So now we’re sitting here with a dilemma. The reboot we never wanted. The reboot we were hoping for - with someone besides the old PTB at the helm. If the movie does badly does that put a kibosh on any more Stargate for the foreseeable future? If the movie does well does that mean we’ll just get more of the movies that completely ignore 17 years worth of television canon?

Someone smarter than me, which is pretty much anyone reading this, needs to explain to me what the best course of action is for fandom in general with this. Petitions aren’t going to do shit - I know that much. We’re pretty much guaranteed that MGM didn’t give the exclusive rights to the franchise to D&E - this is one of their biggest franchises and they’re going to hold on to it tightly. But what can we do to show MGM what we really want? It needs to be a concentrated effort and not spread out to include SG-1 and SGU because that’s just too much to ask for off the bat I would think. Specifics would be best I would imagine. But at the end of the day from MGM’s POV it’s all about the bottom line. Will it make money? That’s all they really care about. How do we go about, as a fandom, engaging the studio and revitalizing the fandom?

Wow. This reblogging of a picture because I was having private conversations with someone about “Whispers” really took off in a heavy yet delightfully unexpected way. 

The thing is: it doesn’t matter if an SGA reboots makes money. MGM believes it won’t. Wright and Cooper had no faith in it. Mallozzi and Pullie had no faith in it. They had no faith in the fans. 

"This is not the demographic we’re looking for." — Brad Wright, as he canceled SGA to make way for SGU.

They wanted the male 18-25 demo, the emo boy gamers in Mom’s basement. What they didn’t realize, what they still don’t realize, is that Mom’s the old school sci fi reader. Mom writes the fanfic. Mom has the money.

But they don’t know how to write to our demographic. They never did. They tried to put Amanda Tapping in a push-up bra and a tank top and she refused, thank whatever gods you chose. Because that’s how they write women: for men. For adolescent men. Not for women or people of color. 

So, no, they won’t listen to us. That’s why the petitions didn’t work. That’s why email campaigns won’t work. We’re not the demographic they want, even though we’re the demographic with the money to spend, with the ability to invest, and the interest to do so. Nearly two decades of time, energy, and money later, and they still don’t get that their fan base is mostly women, 25 and up.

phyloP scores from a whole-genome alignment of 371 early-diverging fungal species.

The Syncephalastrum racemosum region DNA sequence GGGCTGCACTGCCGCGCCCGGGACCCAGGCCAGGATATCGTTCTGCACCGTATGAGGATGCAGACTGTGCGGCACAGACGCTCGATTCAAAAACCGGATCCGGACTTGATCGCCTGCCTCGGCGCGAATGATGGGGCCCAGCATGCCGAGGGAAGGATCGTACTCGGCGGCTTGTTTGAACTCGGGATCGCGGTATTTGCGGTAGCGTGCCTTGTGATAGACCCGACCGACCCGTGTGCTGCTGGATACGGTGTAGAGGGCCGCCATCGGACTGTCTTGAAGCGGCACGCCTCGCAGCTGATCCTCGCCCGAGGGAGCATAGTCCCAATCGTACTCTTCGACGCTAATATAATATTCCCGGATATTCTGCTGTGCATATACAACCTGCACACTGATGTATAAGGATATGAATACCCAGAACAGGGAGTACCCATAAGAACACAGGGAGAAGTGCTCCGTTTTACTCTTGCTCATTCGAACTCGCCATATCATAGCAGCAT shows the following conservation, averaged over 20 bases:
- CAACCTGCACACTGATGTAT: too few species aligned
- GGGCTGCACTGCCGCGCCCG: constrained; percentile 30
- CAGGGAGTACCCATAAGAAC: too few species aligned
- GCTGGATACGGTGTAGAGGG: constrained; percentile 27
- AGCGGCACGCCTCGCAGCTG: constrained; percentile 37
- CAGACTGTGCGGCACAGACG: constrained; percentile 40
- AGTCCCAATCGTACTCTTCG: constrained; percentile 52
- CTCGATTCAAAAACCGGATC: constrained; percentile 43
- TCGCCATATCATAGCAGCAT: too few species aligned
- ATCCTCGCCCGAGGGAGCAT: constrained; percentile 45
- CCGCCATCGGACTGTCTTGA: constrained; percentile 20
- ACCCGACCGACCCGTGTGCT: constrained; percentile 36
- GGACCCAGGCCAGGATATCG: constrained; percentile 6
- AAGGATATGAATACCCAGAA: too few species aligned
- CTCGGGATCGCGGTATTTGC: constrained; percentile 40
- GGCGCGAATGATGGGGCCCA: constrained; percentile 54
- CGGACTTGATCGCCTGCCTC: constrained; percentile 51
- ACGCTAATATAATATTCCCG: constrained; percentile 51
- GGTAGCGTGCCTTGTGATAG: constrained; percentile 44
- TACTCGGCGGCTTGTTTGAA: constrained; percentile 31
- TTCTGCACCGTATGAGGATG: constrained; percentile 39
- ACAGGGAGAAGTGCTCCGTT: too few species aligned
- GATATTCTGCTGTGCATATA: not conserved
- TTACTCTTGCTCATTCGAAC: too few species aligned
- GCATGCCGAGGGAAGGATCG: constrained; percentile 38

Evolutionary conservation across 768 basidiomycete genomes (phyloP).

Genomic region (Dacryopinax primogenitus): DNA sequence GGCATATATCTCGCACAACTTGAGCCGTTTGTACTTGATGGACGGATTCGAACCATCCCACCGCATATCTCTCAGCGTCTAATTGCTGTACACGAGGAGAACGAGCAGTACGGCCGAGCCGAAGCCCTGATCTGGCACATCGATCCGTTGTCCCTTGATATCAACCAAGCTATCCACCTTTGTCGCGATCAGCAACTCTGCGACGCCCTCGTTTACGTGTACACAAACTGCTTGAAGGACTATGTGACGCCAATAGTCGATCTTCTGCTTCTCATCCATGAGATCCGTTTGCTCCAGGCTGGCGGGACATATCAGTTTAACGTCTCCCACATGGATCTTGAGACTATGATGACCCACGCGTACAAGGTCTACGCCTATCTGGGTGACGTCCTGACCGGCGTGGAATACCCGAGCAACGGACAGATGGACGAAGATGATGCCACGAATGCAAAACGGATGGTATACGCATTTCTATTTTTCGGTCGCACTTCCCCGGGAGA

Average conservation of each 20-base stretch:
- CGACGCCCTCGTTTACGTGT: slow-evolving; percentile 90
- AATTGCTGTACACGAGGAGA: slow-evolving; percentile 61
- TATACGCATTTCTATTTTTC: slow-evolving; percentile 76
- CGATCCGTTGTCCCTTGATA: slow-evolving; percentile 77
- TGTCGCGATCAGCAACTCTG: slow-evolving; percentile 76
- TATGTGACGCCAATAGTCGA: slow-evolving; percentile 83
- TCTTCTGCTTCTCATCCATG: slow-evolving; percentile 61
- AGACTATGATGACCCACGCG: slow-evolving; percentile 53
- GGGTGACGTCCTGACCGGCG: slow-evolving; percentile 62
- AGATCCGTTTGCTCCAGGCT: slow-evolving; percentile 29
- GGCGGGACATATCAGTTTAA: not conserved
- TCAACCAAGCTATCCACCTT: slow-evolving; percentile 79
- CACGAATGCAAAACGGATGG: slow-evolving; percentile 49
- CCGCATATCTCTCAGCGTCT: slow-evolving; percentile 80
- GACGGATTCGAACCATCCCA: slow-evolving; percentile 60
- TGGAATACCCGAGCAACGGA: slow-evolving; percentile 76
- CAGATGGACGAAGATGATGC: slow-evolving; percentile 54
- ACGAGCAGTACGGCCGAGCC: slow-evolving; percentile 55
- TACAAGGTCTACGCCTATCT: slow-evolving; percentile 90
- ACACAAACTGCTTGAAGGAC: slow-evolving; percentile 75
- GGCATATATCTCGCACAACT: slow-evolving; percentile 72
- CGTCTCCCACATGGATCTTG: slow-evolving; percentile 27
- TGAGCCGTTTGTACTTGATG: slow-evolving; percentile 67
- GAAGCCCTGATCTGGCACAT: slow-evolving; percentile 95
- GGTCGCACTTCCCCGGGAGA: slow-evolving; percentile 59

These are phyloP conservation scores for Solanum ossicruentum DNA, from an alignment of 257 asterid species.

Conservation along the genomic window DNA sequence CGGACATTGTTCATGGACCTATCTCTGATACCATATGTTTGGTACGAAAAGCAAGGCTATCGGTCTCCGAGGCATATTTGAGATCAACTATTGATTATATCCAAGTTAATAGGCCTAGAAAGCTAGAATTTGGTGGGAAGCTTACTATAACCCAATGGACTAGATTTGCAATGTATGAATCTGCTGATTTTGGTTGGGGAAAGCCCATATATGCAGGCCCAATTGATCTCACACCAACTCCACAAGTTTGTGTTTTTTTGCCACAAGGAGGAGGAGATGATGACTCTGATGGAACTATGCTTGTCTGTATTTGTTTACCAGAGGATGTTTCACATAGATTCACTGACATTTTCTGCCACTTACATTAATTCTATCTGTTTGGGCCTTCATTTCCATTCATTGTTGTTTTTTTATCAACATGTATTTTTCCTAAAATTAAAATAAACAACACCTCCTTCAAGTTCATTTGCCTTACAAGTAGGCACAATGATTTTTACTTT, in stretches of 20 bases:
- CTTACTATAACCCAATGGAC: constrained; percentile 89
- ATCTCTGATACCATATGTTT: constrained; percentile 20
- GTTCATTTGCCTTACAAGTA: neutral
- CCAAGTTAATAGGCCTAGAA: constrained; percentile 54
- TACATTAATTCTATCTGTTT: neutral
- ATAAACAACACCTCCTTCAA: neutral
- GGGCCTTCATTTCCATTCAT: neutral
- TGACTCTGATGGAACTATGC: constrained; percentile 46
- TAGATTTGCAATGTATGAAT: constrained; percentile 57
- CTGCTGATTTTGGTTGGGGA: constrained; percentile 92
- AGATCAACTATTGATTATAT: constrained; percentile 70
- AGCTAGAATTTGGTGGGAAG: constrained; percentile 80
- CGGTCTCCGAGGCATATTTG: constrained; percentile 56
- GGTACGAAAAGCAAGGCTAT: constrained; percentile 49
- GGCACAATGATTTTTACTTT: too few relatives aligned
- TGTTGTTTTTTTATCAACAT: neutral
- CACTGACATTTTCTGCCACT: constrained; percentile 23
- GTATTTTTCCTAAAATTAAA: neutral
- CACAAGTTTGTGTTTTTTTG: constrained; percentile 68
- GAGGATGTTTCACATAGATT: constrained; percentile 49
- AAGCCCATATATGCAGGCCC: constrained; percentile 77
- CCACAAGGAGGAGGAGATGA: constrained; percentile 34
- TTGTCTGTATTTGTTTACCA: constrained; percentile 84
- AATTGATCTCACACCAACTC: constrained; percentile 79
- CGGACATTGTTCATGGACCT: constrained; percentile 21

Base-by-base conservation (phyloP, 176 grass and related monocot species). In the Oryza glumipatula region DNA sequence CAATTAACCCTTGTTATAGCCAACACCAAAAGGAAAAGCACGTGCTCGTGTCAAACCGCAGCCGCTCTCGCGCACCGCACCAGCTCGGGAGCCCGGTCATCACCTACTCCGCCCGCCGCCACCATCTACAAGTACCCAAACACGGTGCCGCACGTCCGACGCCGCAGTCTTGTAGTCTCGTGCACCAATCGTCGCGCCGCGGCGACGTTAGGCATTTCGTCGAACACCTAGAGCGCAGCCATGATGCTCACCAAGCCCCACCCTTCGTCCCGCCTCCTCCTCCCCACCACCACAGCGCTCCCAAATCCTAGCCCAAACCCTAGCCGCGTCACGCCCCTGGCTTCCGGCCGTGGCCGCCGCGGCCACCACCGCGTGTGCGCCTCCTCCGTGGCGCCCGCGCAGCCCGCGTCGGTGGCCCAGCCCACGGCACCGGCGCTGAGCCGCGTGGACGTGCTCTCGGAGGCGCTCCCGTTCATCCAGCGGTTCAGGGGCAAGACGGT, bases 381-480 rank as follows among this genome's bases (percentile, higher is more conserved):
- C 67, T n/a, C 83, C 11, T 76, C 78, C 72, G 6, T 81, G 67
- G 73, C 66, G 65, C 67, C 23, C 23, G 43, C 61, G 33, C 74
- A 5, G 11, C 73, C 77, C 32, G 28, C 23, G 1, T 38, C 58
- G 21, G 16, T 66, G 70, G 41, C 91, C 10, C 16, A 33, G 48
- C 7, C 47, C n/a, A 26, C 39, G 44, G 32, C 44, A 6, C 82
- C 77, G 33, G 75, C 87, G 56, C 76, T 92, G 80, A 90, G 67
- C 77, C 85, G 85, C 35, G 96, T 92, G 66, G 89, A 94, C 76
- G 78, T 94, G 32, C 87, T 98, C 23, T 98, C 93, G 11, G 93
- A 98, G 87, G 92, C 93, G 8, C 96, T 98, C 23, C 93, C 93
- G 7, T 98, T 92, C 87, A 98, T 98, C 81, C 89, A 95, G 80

If they aren’t willing to hire female writers, listen to professional women storytellers, why the hell would they listen to us?

Which is just…ignoring the fact that the best shows, period, appeal to everyone. What makes Star Trek enduring, to me, is that it made you feel like you could dream to be any of the crew (and I’m not counting the reboot here). When SGA killed off Weir, they killed off a lot of my interest in the show because it said they didn’t want that character at all or anyone like her.

They don’t want us, because most of that stuff about being motivated by the bottom line and profits is just a cover story. What they really want is to do something that impresses their friends — and by “friends” I mean “powerful white men they *wish* were their friends”. It’s all, *all* about performing masculinity — and because our culture has a subtractive definition of masculinity, any interest by women automatically makes a thing (activity, art, posture, emotion, whatever) less masculine. So it’s *really important* to not just appeal to young men, but to drive away women, especially older women.

I have also heard it said that the reason the advertising industry focuses so relentlessly on males, especially younger males, is that they are suckers. They are more influenced by brands and ads than women are, and more likely to impulse buy.

Women are taught to shop — by our mothers, peers, and culture. It’s a skill we’re expected to practice and hone, to become canny consumers in a consumer culture. Because shopping skills are gendered feminine, being brand-loyal and impulsive becomes gendered masculine, which makes men even more prone to be suckers as consumers. And that means ads aimed at men are more likely to pay off.

(via waxjism)